probably scortch the chamber its going to be housed in, thats about it. it would cool down very fast outside of containment chamber.

Areloch:

I'd say the bright side is though, that because of how much safer fusion is comparitively, that it'd be a lot easier to get past 'Not in my back yard' syndrome, and we can actually just build the bloody things.

forget about it. the fearmongering already begun. its going to blow up the earth.

Areloch:

Lightknight:

Hopefully the tech will start getting cheaper. 2 billion for this current setup is bonkers. But I don't know how much it would cost to simply recreate the same thing once you had something you knew worked.

Well, the systemic requirements for fusion are a lot harder to acheive than basic fission, so while it'd definitely get cheaper once a standard is in place, I don't imagine it'd get "cheap".

I'd say the bright side is though, that because of how much safer fusion is comparitively, that it'd be a lot easier to get past 'Not in my back yard' syndrome, and we can actually just build the bloody things. Fission reactors are still ludicrously expensive even now, but we're still building them, so if a safer, even more effective alternative came along for roughly the same price, I don't think there'd be much resistance to adopting that in place of fission.

A cursory look on wikipedia shows that Gen 3 reactors actually cost in the 1-5 billion dollar range as-is, so honestly 1 or 2 billion is the low range. If we got efficient at their production because they become the standard, then I'd imagine development cost would sink too, even if only because it wouldn't take 20 years to build a single one once the form factor is standard(Gen 3's look to take about 5-ish years to make currently).

From what I've read it's actually something insane like $6 Bn per GWe. As of three years ago, Solar plants cost around 5 times that amount per GWe.

But we have no idea what kind of energy this fusion reactor is actually built to produce. Sure, it's $2 Bn dollars, but if this test reactor that's not really intended to generate mass energy is just going to generate 1 MWe then the cost would be a couple thousand times more expensive. I've seen a few articles where something like 500 MW was hoped to be produced during 16 minutes of a reaction (the current record is just over 6 minutes). But I have no idea how valid that target was. I mean, especially considering that this stellarator is supposed to be able to sustain fusion for upwards of 30 minutes. 1 GWe in an hour would be nuts.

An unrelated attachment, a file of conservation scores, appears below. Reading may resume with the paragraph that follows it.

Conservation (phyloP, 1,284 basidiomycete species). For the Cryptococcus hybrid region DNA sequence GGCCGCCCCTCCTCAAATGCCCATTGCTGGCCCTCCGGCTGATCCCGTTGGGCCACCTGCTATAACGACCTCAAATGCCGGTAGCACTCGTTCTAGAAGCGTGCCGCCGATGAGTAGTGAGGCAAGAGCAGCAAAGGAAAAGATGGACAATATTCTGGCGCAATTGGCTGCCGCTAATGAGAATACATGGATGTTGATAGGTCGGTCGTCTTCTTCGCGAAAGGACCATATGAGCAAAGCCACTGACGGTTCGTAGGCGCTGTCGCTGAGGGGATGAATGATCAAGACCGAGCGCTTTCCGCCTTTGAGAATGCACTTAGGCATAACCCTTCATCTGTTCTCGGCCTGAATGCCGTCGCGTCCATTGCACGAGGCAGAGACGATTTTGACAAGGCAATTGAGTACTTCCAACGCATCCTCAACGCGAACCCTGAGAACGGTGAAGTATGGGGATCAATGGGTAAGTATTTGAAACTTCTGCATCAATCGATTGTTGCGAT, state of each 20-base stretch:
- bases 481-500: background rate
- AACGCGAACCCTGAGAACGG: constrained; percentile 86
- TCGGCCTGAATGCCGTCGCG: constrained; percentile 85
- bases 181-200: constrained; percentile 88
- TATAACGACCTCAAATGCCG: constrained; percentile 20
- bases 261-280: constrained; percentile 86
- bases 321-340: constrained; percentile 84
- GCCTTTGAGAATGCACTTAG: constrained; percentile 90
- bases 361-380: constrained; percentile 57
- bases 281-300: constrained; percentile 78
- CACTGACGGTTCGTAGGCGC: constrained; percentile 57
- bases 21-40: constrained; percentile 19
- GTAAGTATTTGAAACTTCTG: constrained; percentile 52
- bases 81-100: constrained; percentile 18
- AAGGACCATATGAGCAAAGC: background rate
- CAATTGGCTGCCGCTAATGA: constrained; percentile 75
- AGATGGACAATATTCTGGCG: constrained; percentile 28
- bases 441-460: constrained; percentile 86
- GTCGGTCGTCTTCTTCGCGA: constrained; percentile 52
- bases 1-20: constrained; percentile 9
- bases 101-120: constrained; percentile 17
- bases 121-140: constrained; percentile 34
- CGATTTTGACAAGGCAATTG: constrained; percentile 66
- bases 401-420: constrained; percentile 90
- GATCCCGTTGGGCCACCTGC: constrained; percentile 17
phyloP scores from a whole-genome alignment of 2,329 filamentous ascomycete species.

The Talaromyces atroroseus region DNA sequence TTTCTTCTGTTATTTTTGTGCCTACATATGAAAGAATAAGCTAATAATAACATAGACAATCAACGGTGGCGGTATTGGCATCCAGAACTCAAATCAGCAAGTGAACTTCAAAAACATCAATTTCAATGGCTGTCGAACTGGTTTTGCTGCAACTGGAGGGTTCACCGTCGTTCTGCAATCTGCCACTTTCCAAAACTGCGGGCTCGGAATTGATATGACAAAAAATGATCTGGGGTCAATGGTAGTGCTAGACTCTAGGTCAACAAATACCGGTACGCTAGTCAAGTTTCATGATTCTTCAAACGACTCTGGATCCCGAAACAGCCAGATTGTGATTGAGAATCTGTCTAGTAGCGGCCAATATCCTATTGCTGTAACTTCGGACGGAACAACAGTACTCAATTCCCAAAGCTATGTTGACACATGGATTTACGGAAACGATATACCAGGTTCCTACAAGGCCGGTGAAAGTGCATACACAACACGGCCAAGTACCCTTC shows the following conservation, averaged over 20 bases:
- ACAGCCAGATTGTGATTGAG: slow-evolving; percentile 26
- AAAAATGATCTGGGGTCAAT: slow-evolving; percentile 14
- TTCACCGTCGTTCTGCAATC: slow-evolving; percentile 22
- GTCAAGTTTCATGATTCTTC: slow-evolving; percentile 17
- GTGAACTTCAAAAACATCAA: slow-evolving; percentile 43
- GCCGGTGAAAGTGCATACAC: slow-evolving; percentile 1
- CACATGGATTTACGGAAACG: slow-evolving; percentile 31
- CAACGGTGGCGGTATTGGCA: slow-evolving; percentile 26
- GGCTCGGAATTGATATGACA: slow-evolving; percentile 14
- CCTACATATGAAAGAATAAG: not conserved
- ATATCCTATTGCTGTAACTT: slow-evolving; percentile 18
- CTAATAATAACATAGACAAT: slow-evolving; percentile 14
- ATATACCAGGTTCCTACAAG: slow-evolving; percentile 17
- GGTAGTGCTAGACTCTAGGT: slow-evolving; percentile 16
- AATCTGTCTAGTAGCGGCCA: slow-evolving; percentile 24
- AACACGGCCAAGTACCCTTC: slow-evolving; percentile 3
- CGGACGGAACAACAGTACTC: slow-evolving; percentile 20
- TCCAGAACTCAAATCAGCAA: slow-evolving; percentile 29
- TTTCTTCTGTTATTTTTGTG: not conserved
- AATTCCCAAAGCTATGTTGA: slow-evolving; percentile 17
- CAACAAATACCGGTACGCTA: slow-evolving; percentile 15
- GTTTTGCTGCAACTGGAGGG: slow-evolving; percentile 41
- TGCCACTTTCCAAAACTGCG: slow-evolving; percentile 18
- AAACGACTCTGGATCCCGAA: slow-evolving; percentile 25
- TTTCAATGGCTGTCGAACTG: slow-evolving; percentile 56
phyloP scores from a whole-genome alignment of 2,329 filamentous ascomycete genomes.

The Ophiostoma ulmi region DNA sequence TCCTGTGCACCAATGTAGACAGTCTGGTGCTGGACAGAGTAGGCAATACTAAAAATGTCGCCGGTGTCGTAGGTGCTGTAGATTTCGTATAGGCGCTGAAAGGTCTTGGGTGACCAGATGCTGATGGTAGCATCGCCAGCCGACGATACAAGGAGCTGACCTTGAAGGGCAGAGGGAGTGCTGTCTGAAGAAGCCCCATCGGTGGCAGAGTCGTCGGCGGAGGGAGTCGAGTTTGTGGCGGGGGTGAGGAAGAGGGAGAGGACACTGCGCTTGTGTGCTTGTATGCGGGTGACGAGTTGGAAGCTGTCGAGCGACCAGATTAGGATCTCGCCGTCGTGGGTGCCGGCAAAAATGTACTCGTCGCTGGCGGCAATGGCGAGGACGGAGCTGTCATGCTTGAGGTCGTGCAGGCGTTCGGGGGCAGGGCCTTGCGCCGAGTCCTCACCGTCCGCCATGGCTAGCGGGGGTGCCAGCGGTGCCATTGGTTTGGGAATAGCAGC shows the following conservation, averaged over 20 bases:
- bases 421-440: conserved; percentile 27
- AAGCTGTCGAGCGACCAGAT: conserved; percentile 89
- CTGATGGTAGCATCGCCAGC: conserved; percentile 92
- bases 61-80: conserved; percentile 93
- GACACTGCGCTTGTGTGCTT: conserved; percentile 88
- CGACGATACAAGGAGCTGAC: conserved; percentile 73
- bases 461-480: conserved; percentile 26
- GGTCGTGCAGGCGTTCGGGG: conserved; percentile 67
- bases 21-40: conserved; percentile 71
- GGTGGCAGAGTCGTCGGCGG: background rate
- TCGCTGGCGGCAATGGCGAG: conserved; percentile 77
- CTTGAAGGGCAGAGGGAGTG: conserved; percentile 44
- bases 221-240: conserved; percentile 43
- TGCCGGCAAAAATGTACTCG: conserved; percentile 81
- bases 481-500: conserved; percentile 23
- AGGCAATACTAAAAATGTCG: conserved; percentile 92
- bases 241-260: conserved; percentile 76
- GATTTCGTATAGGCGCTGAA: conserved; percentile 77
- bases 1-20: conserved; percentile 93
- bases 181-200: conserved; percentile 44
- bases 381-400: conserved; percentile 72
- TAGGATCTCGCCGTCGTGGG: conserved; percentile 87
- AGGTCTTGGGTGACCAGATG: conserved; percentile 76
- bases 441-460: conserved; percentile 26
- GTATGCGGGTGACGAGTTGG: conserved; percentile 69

Happyninja42:

Loonyyy:
I'm guessing the background research for this article was mostly Spiderman 2.

Thanks for a headline in a "science" section that casts doubt on, and creates fear, about science.

Oh please, this is nothing compared to what they used to put up. This is a fair and balanced presentation of the information about the article. There wasn't a single mention of any pop culture evil scientists, or the borg, or any of the other things they usually reference to imply doom and gloom.

No, it just reproduced the fears about the LHC (Unfounded), referred to Nuclear fusion as "Capturing a sun", which I hope to god was a Spiderman reference, otherwise no, it's a similar reaction, but that is not how suns work. It then says it is making a sun, which it is not, it's reproducing the fusion reaction of a sun, it's like saying that my car's motor is "Capturing" a Fuel Air Bomb. Also, stellar means star, not sun, and that matters because a sun is distinct from a star (Before someone tries calling me an idiot for that, all suns are stars, not all stars are suns, and the only people who would refer to this as the power of the sun are being poetic, not scientifically rigorous).

To argue with the article more, as the article itself has pointed out, such devices HAVE been proven to work, they're just not sustainable, and they don't produce significant power, because the fundamental problem is plasma containment. The plasma can't contact the apparatus, and must be magnetically contained, if containment fails, the plasma cools, and can't perform the fusion reaction. Which is exactly why they built this.

It's not the worst Escapist science article, but the only context in which is can be regarded as a good report on current science is in comparison to the other Escapist science articles. At least this one has some basic information, doesn't bury the lede with how cute a tardigrade is, and they googled what a Torus is, which is fun. They brought up Mobius strips for some reason though, so I'm taking off points there. If it's got an even number of twists, it's no longer a Mobius strip. A Mobius strip is interesting because it's a one sided shape, and in the field of topology, it can be used as a fundamental shape to construct other shapes, along with IIRC, a sphere. It's not because it's a twisted loop.

But hey, that's only nitpicking the article (Because it's very short on sources).

People who actually know the story have pointed out:

McKitten:

Gethsemani: